Speed, or rather, excess speed, is one of the principle causes of road traffic accidents. Not because of an increased likelihood of crashing per se but because the greater your speed, the less chance you have to reach to unexpected incidents on the road – a child dashing out or an elderly person struggling to get across. This feels like common sense when you’re driving at 70 (or more) on a country road, but exceeding the speed limit in built up areas feels like less of a big deal. Everyone’s been there before – rushing to make an amber light, speeding up to overtake a car that’s pottering along when you want to get home.
This is tried and trodden territory for road safety advertising. Some of the most memorable road safety adverts are those encouraging people to reduce their speed in urban areas. But people always think of accidents as happening to other people; to ‘worse’ drivers who don’t have the road sense that they do. “I am a good driver – accidents only happen if you take risks.” Innate confidence reinforced by the fact that most of us haven’t ever been involved in a traffic accident. This attitude – this sense of infallibility – was our biggest hurdle when we were tasked by the Scottish Government and Road Safety Scotland with encouraging drivers to slow down in urban areas.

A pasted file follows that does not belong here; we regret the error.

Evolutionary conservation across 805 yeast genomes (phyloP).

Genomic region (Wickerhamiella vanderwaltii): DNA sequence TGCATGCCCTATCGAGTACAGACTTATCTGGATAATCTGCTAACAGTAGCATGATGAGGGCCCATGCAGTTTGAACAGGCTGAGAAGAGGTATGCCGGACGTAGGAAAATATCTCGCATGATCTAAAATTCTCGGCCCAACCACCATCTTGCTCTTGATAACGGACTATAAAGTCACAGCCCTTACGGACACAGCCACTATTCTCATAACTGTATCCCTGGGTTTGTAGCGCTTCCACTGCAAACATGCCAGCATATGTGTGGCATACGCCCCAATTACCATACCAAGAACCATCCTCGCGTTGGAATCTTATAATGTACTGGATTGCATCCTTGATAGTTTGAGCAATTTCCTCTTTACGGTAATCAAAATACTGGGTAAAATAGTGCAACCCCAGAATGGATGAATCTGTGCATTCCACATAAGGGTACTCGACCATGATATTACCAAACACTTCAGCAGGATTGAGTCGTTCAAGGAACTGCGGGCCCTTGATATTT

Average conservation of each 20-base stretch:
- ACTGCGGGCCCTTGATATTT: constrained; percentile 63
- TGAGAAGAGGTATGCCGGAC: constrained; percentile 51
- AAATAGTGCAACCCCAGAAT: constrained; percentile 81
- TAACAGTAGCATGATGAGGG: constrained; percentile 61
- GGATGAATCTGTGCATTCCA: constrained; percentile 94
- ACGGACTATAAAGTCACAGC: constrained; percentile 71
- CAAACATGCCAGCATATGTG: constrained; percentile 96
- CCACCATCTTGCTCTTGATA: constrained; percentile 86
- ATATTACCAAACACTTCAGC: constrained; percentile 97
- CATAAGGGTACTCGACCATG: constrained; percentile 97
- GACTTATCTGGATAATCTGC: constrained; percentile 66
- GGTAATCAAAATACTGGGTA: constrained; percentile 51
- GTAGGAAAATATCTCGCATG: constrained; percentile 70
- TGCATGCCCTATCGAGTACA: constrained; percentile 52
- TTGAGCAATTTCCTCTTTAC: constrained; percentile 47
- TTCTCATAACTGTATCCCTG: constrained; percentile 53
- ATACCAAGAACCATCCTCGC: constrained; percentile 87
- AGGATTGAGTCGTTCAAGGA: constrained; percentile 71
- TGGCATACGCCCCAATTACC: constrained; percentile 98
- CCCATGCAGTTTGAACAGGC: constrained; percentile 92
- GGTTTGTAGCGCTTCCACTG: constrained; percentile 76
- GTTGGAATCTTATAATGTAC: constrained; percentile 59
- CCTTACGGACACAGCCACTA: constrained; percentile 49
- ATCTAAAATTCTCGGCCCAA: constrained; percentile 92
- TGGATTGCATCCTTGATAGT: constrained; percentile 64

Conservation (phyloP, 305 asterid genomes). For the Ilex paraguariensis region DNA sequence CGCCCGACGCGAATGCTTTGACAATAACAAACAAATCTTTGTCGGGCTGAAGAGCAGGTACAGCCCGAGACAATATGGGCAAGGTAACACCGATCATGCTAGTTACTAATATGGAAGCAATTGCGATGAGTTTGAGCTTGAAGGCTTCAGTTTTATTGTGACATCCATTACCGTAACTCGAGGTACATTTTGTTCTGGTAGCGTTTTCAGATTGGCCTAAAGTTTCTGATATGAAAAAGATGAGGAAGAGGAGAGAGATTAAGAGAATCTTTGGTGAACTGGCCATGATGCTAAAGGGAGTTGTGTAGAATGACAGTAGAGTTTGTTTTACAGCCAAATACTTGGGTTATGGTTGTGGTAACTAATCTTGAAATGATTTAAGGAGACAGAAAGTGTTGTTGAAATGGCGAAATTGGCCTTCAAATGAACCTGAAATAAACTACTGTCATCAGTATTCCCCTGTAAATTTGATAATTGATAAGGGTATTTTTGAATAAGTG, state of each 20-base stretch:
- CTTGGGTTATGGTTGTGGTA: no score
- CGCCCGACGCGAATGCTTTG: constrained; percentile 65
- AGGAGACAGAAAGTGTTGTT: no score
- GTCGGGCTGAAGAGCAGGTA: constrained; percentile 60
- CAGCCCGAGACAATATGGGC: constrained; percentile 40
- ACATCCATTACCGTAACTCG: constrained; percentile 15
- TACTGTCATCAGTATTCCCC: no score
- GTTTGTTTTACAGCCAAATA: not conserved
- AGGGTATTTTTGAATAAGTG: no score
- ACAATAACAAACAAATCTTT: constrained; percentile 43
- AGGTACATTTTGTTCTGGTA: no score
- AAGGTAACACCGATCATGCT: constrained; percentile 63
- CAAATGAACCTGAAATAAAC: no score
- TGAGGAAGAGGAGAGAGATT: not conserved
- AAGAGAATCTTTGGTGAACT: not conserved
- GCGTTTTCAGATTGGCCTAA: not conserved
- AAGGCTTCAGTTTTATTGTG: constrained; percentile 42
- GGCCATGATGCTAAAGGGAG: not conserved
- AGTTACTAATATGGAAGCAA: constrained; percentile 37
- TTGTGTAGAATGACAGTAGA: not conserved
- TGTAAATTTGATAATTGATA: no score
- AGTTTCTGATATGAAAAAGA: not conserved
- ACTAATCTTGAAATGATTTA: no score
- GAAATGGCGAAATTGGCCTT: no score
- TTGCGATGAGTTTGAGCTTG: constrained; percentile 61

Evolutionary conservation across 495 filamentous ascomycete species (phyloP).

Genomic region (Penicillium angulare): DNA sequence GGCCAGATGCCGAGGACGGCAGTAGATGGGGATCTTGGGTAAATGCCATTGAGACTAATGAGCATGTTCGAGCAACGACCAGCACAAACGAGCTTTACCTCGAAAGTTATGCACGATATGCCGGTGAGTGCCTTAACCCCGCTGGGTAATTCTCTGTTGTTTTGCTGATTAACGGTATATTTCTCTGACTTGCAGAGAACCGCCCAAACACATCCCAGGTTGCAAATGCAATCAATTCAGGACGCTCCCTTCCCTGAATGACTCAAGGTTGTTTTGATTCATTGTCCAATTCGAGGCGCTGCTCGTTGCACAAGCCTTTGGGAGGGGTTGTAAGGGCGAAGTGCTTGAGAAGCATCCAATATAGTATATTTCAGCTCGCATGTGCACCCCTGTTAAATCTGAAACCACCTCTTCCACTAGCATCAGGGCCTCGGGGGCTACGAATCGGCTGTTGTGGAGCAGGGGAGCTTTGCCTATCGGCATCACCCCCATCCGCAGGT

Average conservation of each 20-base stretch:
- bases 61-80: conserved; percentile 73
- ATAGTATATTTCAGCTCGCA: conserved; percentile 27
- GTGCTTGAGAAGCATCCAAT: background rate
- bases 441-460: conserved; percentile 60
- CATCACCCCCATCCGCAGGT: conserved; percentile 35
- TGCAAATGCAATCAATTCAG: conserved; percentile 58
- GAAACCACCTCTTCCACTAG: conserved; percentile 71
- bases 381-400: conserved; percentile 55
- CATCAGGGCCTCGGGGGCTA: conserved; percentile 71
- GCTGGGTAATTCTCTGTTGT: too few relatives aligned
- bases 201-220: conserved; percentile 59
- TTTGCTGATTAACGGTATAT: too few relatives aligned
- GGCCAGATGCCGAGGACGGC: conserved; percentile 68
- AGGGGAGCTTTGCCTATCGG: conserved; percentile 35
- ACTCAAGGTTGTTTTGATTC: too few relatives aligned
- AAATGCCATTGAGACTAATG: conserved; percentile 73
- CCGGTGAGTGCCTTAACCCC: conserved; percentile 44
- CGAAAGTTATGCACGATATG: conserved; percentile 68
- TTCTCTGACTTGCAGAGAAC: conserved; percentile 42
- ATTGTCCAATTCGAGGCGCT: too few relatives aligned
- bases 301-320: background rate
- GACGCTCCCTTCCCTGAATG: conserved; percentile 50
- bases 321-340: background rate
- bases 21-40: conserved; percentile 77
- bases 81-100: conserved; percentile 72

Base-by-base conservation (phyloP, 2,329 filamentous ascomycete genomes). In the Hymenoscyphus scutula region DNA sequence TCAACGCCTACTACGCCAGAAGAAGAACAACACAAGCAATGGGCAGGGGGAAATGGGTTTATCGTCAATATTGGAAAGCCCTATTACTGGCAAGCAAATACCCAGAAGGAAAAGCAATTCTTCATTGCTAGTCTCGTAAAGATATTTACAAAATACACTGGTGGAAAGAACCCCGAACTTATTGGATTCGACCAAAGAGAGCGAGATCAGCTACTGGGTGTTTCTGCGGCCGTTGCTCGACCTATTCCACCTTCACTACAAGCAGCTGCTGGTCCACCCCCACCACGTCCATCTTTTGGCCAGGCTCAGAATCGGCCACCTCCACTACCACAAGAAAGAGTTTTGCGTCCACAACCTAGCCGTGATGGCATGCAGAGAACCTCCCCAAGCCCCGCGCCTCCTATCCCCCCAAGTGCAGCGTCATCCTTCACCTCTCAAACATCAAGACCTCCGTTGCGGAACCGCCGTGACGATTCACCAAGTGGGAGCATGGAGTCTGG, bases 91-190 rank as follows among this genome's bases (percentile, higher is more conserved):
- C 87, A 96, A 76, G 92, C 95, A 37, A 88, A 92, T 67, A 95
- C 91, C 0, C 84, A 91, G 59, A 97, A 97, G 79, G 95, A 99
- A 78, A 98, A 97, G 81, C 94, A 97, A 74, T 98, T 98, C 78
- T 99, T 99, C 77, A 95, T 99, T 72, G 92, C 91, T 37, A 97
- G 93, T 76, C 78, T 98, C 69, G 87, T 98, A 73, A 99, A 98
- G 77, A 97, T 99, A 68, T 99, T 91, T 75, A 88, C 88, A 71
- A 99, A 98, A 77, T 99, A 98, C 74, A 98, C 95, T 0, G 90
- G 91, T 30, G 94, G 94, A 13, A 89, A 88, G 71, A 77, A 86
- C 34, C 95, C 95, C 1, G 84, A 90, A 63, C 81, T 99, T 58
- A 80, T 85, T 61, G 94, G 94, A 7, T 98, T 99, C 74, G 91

Research confirmed our suspicions, showing that exceeding the speed limit in urban areas was only seen as a potential hazard by a minority of drivers. The majority maintained that distractions (speaking on the phone, changing a CD, texting) were a greater threat. For years of road safety advertising, we’ve struggled with how we depict the consequences of bad behaviour on the roads. Evidence suggests that showing the worst possible outcome (death) allows drivers to switch off. “I’m a good driver – that won’t happen to me.” As much as they might remember a message, it doesn’t necessarily persuade them to change. We needed to think of a fresh, new way to dramatise the dangers of speeding, making the issue more abstract, removing driver ‘blame’ and focusing instead simply on the vulnerability of pedestrians on the roads.
Chris and Rufus created a campaign idea that centred around fragility. It is easy to forget how fragile we are, especially when life is busy. Often it takes a nasty fall, a heavy gym session or the slip of a knife on a chopping board to remind us that we are easily broken.
This idea led the creatives to dramatise the relationship between people and traffic as a metaphor, using a collection of well-travelled eggs (they were escorted from the illustrator’s studio in London to the photo shoot in Edinburgh via a careful courier on a train) to encourage drivers to re-frame the way they think about their behaviour on urban roads.
A simple call to action reminded them to slow down in town.